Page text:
Her three-point plan proposes a basic trade deal, which would again feature technical and technological solutions to reduce border friction.
She has also proposed a UK-EU summit in Belfast in September where EU leaders "will be invited to agree which measures we will all accept, to ensure a properly managed exit".
The former work and pensions secretary has said the backstop should never have been agreed to.
Like Andrea Leadsom, Ms McVey does not believe that the EU will renegotiate the backstop.
She said the UK should therefore be prepared to leave without a deal and step up preparations for that eventuality.
Former Brexit secretary Dominic Raab has said he wants a "a targeted forensic change to the backstop".
However, his idea is really to remove the backstop entirely and replace it with the "Malthouse Compromise" (see above).
Mr Raab has also talked about the need for goodwill to make the technical solutions of the Malthouse Compromise work.
However, he has a strained relationship with the Irish government having accused the taoiseach (Irish prime minister) of leaking a damaging story about him to the Daily Telegraph.
That has been consistently and robustly denied by the Irish government.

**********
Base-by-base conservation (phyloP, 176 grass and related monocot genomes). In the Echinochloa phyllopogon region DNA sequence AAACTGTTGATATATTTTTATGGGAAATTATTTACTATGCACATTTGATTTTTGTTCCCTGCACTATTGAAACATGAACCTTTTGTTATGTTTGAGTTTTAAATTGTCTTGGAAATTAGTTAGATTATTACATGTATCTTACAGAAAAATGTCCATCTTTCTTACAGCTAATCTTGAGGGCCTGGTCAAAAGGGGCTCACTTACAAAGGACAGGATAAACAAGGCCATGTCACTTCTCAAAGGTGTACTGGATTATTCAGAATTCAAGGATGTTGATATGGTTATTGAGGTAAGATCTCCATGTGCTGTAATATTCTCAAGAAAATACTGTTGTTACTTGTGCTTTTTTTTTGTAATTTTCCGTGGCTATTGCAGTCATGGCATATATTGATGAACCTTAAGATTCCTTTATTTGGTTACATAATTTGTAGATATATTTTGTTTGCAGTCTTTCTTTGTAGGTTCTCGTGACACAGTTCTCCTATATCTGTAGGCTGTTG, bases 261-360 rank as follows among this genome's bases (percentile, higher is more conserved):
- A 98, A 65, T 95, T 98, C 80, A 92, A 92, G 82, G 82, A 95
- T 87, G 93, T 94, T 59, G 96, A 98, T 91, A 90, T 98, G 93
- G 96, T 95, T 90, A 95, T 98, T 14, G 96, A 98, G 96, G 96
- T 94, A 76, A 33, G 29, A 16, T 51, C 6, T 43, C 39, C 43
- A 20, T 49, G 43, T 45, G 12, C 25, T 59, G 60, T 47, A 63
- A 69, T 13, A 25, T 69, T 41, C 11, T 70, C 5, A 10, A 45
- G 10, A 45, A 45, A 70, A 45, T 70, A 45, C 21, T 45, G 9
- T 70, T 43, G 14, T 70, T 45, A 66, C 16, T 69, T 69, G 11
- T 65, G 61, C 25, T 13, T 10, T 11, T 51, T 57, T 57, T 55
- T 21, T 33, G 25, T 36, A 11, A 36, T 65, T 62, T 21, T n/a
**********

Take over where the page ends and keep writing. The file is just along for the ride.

The international development secretary's energetic campaign has taken him to the Irish border - he recorded his thoughts as he crossed between Lifford and Strabane.
He is the only candidate who is proposing to try to get the current deal, backstop included, through Parliament.
He urged the other candidates to "stop pretending that you are going to be able to negotiate some alternative deal with Europe.
"There is literally no evidence at all that Europe will give us a different deal," he said.
He added that it was a pretence that a technological solution would be agreed by Brussels "over the next few months".
What are the EU saying about all this?
Back in April, when EU leaders decided the UK could delay Brexit until the end of October they were clear that they were not going to renegotiate.
The conclusion of their summit stated: "The European Council reiterates that there can be no opening of the withdrawal agreement."
That has been reiterated in recent days by the EU's chief negotiator Michel Barnier.
He said that the current withdrawal agreement is "the only one possible."
Ireland's Europe Minister Helen McEntee summed up her government's position in a tweet.
"The withdrawal agreement will not change. The backstop cannot change.
"Much of what was in the withdrawal agreement was asked for by UK. They were not bystanders in the two years it took to negotiate.
"Bit of realism needed."